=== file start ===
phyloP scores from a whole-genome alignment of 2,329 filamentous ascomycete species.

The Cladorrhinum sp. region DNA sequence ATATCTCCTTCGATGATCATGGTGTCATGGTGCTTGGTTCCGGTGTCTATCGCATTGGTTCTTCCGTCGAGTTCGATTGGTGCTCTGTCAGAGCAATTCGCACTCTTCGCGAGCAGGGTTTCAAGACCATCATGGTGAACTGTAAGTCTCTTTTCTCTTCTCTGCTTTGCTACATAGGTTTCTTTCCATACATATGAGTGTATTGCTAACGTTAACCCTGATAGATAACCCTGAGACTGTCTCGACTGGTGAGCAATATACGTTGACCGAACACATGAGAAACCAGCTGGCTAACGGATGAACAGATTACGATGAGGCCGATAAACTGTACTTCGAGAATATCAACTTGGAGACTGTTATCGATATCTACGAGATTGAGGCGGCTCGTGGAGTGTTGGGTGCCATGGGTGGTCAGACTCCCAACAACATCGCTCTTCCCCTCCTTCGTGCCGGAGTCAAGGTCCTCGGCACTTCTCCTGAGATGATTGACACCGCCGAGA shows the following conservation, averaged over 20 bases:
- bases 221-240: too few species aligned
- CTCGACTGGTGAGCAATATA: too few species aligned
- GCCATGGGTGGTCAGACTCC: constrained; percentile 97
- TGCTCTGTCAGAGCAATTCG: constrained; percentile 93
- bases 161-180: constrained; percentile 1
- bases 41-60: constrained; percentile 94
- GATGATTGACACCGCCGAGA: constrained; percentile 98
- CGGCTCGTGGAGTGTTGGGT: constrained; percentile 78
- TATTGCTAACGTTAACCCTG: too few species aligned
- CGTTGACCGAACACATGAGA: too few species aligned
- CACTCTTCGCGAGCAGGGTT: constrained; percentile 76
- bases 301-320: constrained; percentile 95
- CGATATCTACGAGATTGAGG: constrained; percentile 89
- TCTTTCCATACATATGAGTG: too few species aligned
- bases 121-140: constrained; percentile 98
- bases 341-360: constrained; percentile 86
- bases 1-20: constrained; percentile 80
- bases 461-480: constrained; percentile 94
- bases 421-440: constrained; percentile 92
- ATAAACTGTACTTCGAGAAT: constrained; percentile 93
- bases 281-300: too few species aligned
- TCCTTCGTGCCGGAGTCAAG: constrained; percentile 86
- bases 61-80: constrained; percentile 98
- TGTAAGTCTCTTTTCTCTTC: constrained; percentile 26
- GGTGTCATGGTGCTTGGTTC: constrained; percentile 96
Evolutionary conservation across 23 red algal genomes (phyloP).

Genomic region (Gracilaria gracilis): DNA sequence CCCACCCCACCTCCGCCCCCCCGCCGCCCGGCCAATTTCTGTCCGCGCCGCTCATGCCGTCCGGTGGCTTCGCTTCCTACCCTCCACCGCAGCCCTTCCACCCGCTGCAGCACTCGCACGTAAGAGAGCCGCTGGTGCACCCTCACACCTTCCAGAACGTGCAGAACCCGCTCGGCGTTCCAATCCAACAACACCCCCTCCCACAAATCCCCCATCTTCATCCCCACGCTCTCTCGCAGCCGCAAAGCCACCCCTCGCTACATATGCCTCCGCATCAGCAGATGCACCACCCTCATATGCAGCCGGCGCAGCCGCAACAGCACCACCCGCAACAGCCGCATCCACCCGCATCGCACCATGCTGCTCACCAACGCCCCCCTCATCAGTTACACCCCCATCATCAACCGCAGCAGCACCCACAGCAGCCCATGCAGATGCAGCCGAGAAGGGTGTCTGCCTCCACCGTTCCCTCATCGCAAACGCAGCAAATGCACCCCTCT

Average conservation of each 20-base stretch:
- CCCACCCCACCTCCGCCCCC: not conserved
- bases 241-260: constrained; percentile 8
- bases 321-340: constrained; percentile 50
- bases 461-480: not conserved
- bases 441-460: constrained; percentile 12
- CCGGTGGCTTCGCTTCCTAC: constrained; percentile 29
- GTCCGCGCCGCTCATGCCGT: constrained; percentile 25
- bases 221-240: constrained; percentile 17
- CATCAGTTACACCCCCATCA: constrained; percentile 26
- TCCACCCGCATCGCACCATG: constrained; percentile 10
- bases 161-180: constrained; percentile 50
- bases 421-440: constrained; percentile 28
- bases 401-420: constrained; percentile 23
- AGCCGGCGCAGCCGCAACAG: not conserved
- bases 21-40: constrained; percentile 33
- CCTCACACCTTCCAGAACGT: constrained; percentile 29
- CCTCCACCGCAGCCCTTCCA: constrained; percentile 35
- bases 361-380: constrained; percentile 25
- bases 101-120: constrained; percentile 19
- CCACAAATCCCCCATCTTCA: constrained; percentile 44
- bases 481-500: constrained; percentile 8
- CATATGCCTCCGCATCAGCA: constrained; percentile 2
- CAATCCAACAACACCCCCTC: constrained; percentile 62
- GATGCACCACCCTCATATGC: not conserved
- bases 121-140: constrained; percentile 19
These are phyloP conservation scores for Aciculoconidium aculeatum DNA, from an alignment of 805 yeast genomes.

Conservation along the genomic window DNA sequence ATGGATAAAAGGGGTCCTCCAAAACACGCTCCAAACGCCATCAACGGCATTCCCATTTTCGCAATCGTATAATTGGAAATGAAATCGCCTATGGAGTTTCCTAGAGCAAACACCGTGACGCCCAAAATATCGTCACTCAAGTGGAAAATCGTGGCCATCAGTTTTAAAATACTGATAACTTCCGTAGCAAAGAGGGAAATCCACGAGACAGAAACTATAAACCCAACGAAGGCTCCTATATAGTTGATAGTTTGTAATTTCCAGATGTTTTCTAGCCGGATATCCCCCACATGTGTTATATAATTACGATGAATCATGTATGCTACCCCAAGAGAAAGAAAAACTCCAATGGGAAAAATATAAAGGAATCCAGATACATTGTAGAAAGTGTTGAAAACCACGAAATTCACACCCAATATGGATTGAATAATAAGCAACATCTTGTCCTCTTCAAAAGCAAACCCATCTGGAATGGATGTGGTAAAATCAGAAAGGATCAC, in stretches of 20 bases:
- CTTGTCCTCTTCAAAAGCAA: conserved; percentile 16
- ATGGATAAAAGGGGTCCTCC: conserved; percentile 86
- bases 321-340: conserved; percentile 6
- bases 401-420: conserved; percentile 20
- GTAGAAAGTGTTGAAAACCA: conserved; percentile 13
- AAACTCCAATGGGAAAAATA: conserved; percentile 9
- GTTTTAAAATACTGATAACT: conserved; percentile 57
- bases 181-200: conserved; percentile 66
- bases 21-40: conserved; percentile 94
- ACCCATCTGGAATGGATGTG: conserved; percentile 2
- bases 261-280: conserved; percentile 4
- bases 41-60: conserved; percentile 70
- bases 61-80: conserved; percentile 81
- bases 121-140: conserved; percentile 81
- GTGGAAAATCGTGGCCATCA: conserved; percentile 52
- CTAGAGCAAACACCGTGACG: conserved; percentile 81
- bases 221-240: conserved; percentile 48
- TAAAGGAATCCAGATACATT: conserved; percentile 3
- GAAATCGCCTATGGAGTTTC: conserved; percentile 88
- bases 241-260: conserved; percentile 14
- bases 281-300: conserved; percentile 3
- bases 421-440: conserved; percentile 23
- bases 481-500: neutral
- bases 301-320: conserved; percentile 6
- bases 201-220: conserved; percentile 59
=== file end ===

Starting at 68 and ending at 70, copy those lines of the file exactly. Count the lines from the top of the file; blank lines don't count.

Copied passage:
- bases 261-280: conserved; percentile 4
- bases 41-60: conserved; percentile 70
- bases 61-80: conserved; percentile 81